Senator Begich’s bill – the Arctic Research, Monitoring, and Observing Act of 2012 – recognizes that the Arctic is undergoing profound changes. Temperatures in the Arctic are warming at twice the rate of the global average, seasonal sea ice is diminishing rapidly, and there is increased interest in oil exploration, commercial fishing, shipping, and tourism. As the legislation acknowledges, however, lack of integration and coordination among existing Arctic research and science programs has limited our ability to understand the important changes that are taking place in the Arctic. And our understanding of the Arctic marine ecosystem, which provides irreplaceable benefits, is further hampered by a lack of reliable baseline data, critical science gaps, and limited documentation and application/use of traditional knowledge. In addition to urgently needed baseline data and analysis of ecosystem functions in Arctic marine waters, the legislation would enable the gathering of information about subsistence resources and patterns of use in local economies, which are essential to the people and cultures coastal communities in the Arctic.

Senator Begich’s bill takes several steps to address these problems. First, it calls on the U.S. Arctic Research Commission to establish a national Arctic research program plan to help coordinate scientific research activities in the region. Second, it funds a merit-based grant program that will support new scientific research and field-work in the Arctic. Third, the bill provides funding to establish and support long-term ocean observing systems and monitoring programs in the Arctic Ocean, Bering Sea, and North Pacific.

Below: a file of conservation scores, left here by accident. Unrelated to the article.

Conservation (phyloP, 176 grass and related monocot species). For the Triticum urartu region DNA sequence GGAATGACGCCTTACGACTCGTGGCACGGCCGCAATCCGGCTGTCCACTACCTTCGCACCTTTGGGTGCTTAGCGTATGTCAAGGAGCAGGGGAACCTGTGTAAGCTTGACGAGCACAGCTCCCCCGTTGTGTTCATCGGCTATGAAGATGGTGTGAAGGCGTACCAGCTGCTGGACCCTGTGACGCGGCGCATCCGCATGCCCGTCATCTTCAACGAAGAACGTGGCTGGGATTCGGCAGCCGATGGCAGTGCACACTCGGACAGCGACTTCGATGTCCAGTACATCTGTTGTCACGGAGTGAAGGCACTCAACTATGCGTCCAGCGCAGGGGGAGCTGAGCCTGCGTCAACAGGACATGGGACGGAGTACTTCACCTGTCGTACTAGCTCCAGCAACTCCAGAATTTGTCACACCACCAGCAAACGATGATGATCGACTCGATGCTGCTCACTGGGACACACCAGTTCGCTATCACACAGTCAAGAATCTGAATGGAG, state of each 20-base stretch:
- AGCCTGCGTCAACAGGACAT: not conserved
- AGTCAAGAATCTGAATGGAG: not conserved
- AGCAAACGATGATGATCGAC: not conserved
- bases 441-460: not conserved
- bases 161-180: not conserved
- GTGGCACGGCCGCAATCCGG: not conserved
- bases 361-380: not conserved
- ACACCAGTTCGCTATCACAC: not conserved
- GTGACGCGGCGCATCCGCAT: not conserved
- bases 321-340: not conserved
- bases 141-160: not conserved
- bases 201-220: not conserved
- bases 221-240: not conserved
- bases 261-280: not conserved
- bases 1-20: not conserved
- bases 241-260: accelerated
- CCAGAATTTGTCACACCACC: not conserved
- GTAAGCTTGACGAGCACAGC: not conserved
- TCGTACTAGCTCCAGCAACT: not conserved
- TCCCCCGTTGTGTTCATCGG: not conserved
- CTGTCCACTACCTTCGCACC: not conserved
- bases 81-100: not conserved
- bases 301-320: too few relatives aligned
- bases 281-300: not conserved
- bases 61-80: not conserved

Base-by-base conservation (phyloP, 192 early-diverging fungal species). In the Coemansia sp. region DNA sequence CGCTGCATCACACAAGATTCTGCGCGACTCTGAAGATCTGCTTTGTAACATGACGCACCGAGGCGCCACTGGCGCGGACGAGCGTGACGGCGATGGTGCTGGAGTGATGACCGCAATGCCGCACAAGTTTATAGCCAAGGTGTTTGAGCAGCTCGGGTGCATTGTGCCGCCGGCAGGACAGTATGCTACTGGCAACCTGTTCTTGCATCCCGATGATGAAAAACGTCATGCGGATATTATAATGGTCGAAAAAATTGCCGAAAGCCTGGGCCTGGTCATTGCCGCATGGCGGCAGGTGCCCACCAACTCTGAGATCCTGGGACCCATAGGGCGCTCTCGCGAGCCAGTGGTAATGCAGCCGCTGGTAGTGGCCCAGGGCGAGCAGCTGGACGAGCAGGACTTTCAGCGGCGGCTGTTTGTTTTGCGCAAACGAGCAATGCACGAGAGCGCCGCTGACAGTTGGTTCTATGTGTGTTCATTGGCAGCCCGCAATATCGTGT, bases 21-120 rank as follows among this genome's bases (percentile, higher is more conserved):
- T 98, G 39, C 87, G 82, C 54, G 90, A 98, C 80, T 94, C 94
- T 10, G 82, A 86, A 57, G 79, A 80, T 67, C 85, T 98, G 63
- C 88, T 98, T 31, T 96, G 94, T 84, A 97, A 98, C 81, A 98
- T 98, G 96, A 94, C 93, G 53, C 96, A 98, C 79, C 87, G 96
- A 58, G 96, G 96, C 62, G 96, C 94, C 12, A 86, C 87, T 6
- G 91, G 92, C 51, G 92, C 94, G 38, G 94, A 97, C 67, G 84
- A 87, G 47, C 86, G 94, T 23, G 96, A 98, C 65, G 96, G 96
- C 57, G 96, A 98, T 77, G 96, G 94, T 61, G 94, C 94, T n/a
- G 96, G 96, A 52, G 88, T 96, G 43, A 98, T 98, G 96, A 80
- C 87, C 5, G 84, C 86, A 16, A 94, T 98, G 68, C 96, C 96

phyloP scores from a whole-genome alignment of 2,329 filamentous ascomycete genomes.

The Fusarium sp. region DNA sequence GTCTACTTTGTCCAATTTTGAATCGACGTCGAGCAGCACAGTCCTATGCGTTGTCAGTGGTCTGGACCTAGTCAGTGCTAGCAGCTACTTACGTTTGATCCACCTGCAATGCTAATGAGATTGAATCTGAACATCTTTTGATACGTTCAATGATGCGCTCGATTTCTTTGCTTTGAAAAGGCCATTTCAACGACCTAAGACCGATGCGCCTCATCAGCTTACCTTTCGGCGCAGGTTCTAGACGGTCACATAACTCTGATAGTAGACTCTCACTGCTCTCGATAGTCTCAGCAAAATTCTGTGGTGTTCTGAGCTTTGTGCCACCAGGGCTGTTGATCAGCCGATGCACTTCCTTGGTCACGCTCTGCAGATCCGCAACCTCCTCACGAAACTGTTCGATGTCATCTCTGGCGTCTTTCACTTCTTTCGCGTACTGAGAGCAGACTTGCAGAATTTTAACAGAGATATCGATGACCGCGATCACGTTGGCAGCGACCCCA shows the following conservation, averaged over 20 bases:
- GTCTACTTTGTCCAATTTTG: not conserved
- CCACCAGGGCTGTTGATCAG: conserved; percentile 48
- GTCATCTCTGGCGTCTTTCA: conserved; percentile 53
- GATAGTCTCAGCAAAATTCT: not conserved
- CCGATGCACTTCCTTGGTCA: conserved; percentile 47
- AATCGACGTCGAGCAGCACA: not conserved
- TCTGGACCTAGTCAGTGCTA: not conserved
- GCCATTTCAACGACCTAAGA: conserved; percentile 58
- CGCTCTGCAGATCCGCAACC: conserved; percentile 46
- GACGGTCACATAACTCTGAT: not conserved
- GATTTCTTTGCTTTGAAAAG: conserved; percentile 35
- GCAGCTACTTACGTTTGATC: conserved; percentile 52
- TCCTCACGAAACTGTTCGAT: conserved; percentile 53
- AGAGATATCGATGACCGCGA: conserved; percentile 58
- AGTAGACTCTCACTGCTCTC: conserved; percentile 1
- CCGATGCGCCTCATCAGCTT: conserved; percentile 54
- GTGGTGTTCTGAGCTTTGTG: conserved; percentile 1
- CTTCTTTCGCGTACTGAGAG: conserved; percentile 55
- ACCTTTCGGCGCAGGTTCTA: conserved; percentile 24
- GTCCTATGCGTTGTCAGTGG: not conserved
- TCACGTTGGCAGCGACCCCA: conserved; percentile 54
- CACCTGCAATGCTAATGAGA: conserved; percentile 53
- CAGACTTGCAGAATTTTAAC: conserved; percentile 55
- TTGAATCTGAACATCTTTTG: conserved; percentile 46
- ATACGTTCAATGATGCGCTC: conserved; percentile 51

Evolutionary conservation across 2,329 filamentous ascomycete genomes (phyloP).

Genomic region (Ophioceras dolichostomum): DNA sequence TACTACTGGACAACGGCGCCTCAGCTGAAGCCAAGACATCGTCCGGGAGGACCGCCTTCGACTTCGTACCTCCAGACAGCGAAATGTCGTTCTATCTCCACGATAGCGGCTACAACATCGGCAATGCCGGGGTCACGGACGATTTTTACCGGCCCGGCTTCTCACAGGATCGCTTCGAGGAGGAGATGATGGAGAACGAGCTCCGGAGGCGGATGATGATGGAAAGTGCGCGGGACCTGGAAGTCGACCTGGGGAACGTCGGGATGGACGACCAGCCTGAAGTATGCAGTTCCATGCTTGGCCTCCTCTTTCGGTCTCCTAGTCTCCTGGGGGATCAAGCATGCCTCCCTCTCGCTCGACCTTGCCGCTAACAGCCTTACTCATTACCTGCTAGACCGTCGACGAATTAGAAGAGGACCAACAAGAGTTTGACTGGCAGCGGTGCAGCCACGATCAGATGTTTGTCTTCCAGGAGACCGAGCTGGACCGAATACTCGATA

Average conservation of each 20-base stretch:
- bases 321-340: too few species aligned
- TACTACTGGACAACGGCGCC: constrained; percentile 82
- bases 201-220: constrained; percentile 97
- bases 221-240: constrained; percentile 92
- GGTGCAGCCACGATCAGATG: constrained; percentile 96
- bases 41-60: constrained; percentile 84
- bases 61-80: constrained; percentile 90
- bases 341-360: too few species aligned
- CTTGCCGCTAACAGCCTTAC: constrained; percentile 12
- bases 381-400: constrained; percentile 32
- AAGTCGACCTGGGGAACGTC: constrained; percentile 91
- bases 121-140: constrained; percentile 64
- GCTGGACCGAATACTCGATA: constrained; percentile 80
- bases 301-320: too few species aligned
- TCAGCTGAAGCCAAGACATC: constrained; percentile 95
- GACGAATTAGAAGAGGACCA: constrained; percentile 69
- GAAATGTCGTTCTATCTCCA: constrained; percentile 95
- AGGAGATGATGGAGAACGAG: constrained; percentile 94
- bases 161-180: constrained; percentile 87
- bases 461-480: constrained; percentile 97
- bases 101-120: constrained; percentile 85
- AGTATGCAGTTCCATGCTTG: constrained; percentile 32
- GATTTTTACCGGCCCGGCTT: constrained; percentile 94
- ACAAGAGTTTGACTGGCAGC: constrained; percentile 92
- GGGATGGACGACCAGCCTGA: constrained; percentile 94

If these provisions become law and are implemented correctly, they could function as a long-term, integrated science and monitoring program for the Arctic, something that Ocean Conservancy has long advocated. A coordinated research program would help fill important gaps in our knowledge of Arctic ecosystems and identify areas that are especially important to the functioning of the marine ecosystem. Just as important, a long-term monitoring and observing program would help us understand how the region is responding to climate change and industrial development.

This kind of understanding gives policy-makers, decision-makers and stakeholders the knowledge they need to make informed choices about activities such as oil exploration, shipping, and commercial fishing. It can also inform decisions about conservation. For instance, as scientists gain more knowledge about the Arctic marine ecosystem and as they integrate and synthesize that knowledge they will be better able to identify critical areas that should be protected from development activities. And that will help ensure that the Arctic Ocean remains an intact and productive ecosystem well into the future.

Federal agencies are already making management decisions that will have significant impacts on the future of the Arctic Ocean. Americans want those decisions to be based on sound science and to ensure sustainable uses of our ocean resources for this and future generations. The Arctic research, monitoring, and observing activities addressed by Senator Begich’s bill would take an essential step toward that goal.